UPDATE - UK says greenhouse gas emissions, acid rain down
LONDON - Britain\'s emissions of greenhouse gases, blamed by many scientists for contributing to global warming, have fallen by 14 percent since 1990, according to the latest government report.
British lakes and rivers are also on the road to recovery from acid rain poisoning, following successful curbs to air pollution from cars and heavy industry.
The report by the National Atmospheric Emissions Inventory (NAEI) attributed the drop in greenhouse gas emissions to several factors including; the introduction of catalytic converters on cars, a move towards low sulphur and lead-free petrol and a switch to gas from coal and oil in power generation.
Environment Minister Michael Meacher said the downward trend was welcome, but warned of complacency.
\"Even though these figures are encouraging, we must not be complacent. There are still significant problems where we need to do more, for example, to further reduce greenhouse gases and harmful pollutants such as ammonia and particulate matter,\" he said in a statement.
The government has a target to cut greenhouse gases by 23 percent by 2010 on 1990 levels.
This is almost double the target of 12.5 percent to which the UK is committed under the Kyoto Protocol and there are signs emissions are rising as generators return to using coal-fired power stations in the face of rising natural gas prices.
The Department of Environment Food and Rural Affairs (DEFRA) said substantial curbs on sulphur dioxide emissions across the UK and Europe had cut acid rain by half over the last 12 years.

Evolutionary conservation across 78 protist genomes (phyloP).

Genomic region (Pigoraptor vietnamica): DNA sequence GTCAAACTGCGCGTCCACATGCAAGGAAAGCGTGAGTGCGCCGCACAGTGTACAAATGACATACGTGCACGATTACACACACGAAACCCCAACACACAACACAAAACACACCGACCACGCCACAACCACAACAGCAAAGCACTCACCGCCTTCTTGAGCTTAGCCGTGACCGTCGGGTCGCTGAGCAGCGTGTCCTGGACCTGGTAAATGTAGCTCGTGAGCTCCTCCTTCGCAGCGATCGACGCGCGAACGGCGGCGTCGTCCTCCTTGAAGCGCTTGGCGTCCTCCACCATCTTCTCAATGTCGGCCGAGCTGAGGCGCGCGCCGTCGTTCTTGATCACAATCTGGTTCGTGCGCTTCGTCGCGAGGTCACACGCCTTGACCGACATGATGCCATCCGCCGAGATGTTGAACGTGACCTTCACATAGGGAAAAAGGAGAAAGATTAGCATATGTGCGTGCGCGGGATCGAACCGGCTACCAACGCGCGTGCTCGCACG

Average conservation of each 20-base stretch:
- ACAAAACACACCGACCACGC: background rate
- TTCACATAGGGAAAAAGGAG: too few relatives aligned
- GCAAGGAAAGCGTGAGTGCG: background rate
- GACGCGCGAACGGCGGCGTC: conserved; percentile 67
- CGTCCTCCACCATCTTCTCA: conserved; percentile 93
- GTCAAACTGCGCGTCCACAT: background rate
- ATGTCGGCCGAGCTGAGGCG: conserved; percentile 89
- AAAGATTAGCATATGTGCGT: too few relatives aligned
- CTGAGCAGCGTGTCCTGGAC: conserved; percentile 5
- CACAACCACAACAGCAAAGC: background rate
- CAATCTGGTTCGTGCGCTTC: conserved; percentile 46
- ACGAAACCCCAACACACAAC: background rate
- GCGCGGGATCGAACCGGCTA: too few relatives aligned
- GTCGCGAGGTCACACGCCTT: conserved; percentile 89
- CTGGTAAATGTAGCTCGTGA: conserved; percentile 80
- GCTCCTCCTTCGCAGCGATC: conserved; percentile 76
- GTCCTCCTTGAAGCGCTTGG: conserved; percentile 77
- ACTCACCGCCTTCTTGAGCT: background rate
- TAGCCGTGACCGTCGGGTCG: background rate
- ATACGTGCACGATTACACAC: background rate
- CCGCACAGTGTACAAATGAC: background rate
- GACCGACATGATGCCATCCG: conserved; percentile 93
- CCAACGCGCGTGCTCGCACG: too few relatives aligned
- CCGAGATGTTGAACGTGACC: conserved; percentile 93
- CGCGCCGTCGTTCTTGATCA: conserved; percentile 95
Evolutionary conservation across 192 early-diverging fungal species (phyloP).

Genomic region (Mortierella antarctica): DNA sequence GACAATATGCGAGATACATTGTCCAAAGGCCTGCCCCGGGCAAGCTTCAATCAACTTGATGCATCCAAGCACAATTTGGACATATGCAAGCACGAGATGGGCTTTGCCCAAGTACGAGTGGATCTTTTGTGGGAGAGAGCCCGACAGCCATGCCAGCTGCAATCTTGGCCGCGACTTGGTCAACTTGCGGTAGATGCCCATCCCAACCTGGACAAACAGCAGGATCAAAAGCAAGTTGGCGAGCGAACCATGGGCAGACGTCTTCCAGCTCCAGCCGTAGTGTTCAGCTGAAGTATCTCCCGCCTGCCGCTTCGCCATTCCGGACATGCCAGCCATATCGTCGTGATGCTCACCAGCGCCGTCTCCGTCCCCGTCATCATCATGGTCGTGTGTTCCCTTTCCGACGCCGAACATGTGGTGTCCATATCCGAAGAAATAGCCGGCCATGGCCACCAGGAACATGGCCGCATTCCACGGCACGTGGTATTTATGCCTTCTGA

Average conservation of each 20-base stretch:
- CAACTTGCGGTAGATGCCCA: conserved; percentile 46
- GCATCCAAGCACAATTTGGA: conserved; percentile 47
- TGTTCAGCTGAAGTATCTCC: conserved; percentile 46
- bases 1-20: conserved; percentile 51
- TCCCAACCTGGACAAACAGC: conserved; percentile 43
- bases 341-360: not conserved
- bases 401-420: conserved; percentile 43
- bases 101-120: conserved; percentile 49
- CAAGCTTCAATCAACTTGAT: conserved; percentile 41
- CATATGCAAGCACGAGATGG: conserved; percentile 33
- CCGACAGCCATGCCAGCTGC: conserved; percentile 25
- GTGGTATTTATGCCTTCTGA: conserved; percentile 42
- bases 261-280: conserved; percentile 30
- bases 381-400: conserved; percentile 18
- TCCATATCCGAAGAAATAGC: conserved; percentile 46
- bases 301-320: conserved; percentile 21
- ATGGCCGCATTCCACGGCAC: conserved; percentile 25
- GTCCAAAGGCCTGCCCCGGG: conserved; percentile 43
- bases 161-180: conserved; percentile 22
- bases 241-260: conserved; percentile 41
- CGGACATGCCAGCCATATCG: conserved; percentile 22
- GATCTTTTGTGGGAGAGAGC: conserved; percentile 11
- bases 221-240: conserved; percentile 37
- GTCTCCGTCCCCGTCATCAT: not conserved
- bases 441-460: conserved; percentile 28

\"Damaged freshwater lakes and streams are showing signs of recovery,\" it said.
But DEFRA warned of a new threat: \"Nitrogen oxides and ammonia are the main air pollutants that must be tackled to stop future damage.\"
DEFRA\'s warning is based on a study commissioned in 1998 from the National Expert Group on Transboundary Air Pollution (NEGTAP) to look at changes to air quality over the last 12 years, and published this week.
The bulk of Britain\'s ammonia emmissions come from farm animal manure, causing over-enrichment of land and waterways, said the report.
Certain species rampage unchecked through this ultra-fertile environment, smothering the slower growing plants beneath them and choking streams and rivers. Nitrogen oxides enter the atmosphere from car exhausts and industry, creating health-damaging ozone and contributing to acid rain.
\"High levels of ozone, often associated with episodes of poor air quality, have declined by 30 percent since 1986,\" said DEFRA.
\"But, at the same time, average levels of ozone look set to rise in the future, largely as a result of increasing air pollution in the rest of the world,\" it added, warning of damage to crops and forestry.
REUTERS NEWS SERVICE
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